In the following chapter of our new book, Snap Strategies for Couples: 40 Fast Fixes for Everyday Relationship Pitfalls, Dr. Pepper and I underline how pivotal it is to not to take your everyday appearance for granted when in a relationship. Enjoy another free sample!
Our personal appearance is important. We want to like what we see when we look in the mirror. And we like to see our partner’s eye’s light up when we walk toward them. Attraction is another one of those hardwired drives that draws couples together or, if it disappears, pushes them apart. When two people send messages of mutual attraction to one another, the underlying message is “come closer.” When personal appearance is relatively disheveled, when there is obviously no attempt to look good for the other person, the message that is sent is “go away.” Thinking of home as the place you can afford to look your worst isn’t fair to your partner or your relationship.
We are often perplexed that couples will spend enormous resources, time, energy, and money being attractive to each other while they are dating and then consider the mission done when the first few years of the relationship have passed (if not sooner!). Both men and women know appearance is very important, and yet it seems that reducing effort to keep looking good is one of the perceived perks of marriage. Beauty and good grooming are appealing both to men and women, and there is no reason to believe this priority goes away after marriage.
It seems that many people assume love is supposed to be so profound that appearance plays a secondary role in relationships. That ideology, however, may not work for every couple. Gaining a lot of weight or looking sloppy, unclean, or unkempt puts many marriages and cohabiting relationships at risk. As relationship experts, we hear many men cautiously complain about their partner’s more casual approaches to appearance, saying, for instance, that the weekend sweats are a turnoff.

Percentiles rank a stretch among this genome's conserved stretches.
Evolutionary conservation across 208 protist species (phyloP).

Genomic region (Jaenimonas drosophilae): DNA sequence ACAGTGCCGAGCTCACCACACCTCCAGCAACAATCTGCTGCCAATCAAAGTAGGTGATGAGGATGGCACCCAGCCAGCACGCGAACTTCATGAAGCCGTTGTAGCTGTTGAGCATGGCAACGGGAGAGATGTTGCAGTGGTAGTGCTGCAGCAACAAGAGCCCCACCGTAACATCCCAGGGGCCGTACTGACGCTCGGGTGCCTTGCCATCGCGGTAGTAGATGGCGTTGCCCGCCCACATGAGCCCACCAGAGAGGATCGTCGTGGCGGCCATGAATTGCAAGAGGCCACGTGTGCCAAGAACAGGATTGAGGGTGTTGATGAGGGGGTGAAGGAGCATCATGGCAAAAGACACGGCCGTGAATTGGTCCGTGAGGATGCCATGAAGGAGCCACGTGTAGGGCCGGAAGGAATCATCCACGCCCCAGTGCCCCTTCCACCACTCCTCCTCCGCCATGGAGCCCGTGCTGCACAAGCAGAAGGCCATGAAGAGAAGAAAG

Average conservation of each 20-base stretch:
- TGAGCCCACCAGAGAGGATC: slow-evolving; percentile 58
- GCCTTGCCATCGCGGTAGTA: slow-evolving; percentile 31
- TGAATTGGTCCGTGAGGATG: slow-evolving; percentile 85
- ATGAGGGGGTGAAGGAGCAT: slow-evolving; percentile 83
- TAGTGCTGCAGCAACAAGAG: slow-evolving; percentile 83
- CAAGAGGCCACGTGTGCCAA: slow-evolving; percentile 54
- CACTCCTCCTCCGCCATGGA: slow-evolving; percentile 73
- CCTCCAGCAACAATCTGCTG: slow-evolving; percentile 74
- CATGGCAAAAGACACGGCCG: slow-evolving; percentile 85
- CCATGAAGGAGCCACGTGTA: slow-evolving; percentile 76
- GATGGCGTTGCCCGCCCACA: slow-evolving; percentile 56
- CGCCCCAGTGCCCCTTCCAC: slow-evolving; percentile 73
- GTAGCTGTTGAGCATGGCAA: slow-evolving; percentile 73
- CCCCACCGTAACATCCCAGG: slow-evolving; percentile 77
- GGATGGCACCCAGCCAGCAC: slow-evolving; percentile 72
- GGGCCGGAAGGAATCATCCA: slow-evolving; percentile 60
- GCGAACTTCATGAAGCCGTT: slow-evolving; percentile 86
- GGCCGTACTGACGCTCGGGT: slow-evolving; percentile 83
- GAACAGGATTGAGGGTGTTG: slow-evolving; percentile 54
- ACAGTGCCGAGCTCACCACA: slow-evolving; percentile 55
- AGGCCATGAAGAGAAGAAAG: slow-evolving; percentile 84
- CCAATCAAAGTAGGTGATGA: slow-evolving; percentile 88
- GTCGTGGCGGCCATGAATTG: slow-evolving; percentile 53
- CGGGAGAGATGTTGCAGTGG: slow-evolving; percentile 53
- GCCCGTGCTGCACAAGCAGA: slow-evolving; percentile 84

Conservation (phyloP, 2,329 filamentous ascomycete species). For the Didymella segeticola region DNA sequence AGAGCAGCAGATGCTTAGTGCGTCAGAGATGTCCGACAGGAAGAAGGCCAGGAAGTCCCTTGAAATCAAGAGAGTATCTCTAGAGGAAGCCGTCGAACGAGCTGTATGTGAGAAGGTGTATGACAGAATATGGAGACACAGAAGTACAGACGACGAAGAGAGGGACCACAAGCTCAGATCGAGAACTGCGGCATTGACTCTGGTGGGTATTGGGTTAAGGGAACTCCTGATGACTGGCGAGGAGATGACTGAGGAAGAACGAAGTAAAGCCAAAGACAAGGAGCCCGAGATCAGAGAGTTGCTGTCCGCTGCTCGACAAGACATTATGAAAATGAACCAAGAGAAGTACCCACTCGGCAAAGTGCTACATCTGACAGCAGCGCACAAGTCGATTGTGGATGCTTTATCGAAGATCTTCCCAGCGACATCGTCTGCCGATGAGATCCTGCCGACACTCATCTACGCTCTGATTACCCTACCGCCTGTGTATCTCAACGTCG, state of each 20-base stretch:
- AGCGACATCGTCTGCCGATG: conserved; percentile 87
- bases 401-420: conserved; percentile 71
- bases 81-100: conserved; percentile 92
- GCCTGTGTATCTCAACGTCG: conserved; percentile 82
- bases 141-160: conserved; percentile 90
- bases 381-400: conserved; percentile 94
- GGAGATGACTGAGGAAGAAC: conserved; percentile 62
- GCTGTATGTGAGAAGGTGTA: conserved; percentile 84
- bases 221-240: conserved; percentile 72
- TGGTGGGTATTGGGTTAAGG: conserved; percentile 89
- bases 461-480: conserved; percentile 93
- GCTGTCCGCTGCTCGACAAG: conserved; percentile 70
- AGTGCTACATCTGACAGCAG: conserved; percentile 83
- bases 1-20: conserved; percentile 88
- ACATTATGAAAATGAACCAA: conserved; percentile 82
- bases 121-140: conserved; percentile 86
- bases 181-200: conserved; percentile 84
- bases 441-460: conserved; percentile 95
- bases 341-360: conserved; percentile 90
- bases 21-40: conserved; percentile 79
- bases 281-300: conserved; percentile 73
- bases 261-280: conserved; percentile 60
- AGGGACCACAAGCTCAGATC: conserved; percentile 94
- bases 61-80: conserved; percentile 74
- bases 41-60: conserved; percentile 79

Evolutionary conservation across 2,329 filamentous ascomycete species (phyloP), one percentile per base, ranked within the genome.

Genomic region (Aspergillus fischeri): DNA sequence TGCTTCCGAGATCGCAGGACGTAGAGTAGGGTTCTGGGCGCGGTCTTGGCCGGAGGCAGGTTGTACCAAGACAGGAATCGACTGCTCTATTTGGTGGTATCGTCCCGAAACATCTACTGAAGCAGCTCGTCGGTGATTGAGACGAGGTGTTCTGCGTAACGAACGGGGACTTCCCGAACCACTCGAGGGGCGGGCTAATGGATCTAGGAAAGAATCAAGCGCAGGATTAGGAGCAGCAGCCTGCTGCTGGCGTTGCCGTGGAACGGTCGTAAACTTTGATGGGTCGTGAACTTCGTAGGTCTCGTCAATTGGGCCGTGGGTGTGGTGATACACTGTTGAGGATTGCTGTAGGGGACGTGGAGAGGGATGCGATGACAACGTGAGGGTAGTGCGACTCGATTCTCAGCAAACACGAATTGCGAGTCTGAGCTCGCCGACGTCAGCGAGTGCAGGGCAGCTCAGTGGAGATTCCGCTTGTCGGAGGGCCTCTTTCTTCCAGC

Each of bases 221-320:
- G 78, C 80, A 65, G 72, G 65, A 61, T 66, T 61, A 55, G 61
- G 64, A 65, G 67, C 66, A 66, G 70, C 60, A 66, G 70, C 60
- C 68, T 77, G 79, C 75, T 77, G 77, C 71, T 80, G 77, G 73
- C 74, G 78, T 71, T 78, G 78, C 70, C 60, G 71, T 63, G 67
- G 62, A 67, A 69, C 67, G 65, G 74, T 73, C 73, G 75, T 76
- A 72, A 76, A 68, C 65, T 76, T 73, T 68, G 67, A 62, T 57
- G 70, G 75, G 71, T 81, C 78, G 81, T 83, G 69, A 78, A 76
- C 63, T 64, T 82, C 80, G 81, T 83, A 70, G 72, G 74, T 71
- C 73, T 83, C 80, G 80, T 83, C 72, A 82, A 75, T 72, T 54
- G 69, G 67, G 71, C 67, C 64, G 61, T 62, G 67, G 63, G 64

Men and women both turn off when their partner stops practicing ordinary hygiene and body odor, dirty hair, and dirty clothes become commonplace. Less obvious offenses are wearing the same clothes over and over, never dressing to please their partner, and wearing functional rather than seductive clothing. Of course, great weight gain (or occasionally, great weight loss) can radically change a partner’s appearance, too.
We believe that giving up grooming is giving up producing a valuable kind of pleasure for a partner. In some ways it is irrational to dress up for outsiders (or a dinner in a nice restaurant, a party, or an event) and be less attentive to how one looks at home. Of all the people you want to impress physically, your partner should be first on the list. Research shows we are careful about our appearance when we are around people we respect, and sloppy and poorly groomed with those we don’t. Partners will get that message. So we believe that putting some energy and effort into looking good at home is important for both showing how you feel about each other and also for relationship happiness.
As always, for the other pages of the chapter and the rest of the book, order here!